The wastes dumped in the country’s landfills do not really go to waste.
Cemex Philippines, one of the largest producer and distributor of cement in the country, announced on Wednesday that they would “go green” in their plant operations by recycling wastes from landfills to be converted to fuels used in mills processing their cement products.
Normandy Chan, plant director of APO Cement plant, said on Wednesday that they process the wastes and convert it into biofuels for the ball mills and other machines in cement production.
“Dati problema natin yung dumpsites, especially yung mga plastics . . . pero ngayon, we can recycle [Dumpsites were a problem before, especially the plastics. But now, we can recycle them],” Chan said.
“We are continuously looking for innovative and sustainable ways to do our operations. For example, our alternative fuel substitution in APO plants has reached as much as 22 percent in a span of only five years,” he added.
Chan also said that the landfills in the country—in Montalban, Cebu and Naga—supported them in the drive and is campaigning for zero wastes in their respective areas.
The zero waste campaign is said to be the initiative to process all wastes into fuels to be used for mechanical operations, leaving no wastes behind.
Wastes to be processed include tires, plastic bags, cartons and animal dumps among others.
“Apart from expanding our capacity, we also want to improve our green practices,” Chan said.
Cemex Philippines has two operational mills called ball mills located in their APO Cement plants in Cebu and Antipolo, as well as terminals in Iloilo and Batangas.
State of the art
Cemex allotted P2.5-billion investment to build a “state of the art mill” that will increase the company’s cement capacity and production by the end-2014.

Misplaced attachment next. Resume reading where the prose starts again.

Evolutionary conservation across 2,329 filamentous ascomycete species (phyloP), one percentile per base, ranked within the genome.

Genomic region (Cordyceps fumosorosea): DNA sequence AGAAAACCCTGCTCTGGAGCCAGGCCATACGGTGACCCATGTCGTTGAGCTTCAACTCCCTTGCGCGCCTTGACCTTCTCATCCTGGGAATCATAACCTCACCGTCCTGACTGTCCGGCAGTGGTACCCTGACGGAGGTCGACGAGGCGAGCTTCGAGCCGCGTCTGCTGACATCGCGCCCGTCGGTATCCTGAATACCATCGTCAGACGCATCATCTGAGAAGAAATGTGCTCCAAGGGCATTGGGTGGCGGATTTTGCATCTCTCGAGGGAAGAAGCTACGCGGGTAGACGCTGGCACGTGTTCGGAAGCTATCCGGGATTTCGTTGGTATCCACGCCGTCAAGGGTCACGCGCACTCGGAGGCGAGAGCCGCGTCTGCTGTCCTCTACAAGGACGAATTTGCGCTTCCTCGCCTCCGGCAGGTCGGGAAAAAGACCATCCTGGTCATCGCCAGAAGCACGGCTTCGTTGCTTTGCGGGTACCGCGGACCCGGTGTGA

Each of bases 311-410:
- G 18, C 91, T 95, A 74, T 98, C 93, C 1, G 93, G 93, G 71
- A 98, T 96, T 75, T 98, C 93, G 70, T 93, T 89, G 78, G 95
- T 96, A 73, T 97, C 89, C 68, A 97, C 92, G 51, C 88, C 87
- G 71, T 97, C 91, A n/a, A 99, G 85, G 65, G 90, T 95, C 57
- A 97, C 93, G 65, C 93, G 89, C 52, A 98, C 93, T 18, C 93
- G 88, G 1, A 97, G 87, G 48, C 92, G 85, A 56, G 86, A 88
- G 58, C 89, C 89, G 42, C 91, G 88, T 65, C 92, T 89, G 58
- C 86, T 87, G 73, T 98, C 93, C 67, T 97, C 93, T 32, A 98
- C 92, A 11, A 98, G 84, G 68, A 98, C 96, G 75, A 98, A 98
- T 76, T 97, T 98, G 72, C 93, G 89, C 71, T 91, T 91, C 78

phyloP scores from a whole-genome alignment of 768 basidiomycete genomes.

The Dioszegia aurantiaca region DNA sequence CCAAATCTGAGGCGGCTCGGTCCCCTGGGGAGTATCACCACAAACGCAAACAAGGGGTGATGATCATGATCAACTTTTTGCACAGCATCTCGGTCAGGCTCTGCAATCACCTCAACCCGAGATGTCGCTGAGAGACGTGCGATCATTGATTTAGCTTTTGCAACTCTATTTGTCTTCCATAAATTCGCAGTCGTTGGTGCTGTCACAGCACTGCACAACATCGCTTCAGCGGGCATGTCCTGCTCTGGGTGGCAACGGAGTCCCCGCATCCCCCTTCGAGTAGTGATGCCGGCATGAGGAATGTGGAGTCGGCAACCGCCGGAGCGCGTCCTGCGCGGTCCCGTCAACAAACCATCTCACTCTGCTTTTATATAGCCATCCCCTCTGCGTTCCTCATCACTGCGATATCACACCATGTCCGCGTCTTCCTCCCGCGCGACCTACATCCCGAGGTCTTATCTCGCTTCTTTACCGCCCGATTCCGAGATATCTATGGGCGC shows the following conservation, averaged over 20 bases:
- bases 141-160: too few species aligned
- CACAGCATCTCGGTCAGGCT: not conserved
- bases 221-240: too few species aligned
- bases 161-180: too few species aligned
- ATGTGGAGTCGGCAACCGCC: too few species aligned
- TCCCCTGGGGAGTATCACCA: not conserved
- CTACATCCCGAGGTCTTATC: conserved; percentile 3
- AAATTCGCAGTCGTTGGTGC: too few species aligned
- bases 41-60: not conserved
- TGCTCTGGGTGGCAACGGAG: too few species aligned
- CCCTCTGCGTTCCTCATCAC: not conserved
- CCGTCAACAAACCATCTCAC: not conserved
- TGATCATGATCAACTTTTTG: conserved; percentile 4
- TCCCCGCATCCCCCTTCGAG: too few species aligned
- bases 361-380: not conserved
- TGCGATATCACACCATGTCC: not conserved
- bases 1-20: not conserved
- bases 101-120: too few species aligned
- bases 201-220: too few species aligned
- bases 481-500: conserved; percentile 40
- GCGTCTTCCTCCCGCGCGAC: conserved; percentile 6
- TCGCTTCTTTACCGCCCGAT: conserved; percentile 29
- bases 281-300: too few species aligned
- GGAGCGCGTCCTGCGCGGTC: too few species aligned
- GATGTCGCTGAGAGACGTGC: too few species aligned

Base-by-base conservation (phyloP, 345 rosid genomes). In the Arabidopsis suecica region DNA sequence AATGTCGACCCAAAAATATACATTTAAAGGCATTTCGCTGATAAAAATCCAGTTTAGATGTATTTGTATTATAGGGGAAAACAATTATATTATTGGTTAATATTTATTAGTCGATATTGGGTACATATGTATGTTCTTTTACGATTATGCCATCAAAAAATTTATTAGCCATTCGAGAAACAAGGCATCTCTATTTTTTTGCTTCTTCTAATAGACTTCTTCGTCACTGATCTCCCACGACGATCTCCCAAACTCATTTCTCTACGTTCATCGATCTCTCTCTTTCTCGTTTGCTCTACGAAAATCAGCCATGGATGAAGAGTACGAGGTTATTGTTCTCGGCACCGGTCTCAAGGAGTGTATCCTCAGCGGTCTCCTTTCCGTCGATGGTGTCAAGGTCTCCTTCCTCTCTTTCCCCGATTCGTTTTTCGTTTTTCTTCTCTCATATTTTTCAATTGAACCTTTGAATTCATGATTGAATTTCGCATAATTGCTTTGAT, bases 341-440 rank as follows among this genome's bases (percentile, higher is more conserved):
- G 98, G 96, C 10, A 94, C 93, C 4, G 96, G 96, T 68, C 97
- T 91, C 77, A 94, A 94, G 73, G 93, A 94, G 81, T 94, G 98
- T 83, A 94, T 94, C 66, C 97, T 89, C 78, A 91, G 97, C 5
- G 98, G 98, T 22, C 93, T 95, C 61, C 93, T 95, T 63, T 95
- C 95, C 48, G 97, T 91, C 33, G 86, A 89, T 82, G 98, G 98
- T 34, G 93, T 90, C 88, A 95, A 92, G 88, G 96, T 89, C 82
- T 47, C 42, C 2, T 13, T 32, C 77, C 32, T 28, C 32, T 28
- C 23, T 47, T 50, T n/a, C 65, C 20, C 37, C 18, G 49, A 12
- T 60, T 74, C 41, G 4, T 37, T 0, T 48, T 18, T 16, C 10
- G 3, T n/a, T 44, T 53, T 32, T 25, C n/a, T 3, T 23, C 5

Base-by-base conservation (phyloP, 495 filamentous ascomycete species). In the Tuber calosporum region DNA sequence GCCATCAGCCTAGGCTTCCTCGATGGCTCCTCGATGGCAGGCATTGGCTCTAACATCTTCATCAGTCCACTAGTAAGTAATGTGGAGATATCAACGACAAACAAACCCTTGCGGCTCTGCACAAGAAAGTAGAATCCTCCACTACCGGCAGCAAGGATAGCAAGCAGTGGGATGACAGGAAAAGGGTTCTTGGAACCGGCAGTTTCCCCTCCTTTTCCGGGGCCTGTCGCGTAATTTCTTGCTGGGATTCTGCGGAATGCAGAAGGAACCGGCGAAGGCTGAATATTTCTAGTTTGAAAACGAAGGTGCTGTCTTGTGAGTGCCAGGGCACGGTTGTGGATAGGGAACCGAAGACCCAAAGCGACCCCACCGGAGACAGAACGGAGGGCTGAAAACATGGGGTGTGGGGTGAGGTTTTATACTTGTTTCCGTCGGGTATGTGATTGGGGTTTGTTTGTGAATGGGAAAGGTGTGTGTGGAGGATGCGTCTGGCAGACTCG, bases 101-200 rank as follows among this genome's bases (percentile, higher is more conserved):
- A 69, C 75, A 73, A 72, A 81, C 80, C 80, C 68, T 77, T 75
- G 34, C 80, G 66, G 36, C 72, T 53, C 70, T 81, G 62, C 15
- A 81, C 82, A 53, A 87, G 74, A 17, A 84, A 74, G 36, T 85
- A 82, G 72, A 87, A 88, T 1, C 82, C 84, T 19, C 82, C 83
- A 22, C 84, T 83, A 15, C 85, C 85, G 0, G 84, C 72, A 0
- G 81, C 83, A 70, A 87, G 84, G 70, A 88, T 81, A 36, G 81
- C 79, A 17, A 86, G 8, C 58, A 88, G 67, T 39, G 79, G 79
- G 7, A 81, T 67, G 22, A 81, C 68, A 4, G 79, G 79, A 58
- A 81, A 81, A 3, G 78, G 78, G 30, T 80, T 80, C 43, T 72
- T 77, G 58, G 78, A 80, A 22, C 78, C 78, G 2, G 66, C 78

Normandy Chan, APO Cebu plant director, the company is currently building the vertical mill, which is projected to boost the plant’s cement capacity by 4 million metric tons by 2014, than the total 2.5 million metric tons in 2012.
Chan also said that the mill will be finished by the second quarter of 2014, which will have tangible results by start of 2015.
“The expansion is our answer to the increasing demand for cement brought about by the continued rise of the Philippine market,” Chan said, referring to the increased demand in Metro Manila for Luzon and Cebu for Visayas and Mindanao.
“We expect to have 2.2 million metric tons of additional cement capacity this year,” he added.
The Cebu plant is projected to have 10-percent growth this year that would result in additional 200,000 metric tons capacity, and will add another 1.5 million metric tons capacity by 2014 after the finishing of the vertical mill.
At present, Cemex has two mills for cement production—two ball mills in Antipolo and Cebu—which has been producing “2.5 million metric tons of cement since year 2000.”
Cement production of the company is projected to reach 62.5 million bags of cement per year.
“With the rise [of demand for cement], of course, comes the need for much improved and innovative infrastructure,” Chan said.
Cemex Philippines, second largest cement producer in the country, has previously shipped cement materials to different countries such as Spain, Africa and Bangladesh but as the European market went down, Cemex exports in these countries was stopped.
At present, the company has two plants in Antipolo and Cebu—which turned up about 50 million bags of cement last year—while they have terminals for distribution for in Batangas and Iloilo City.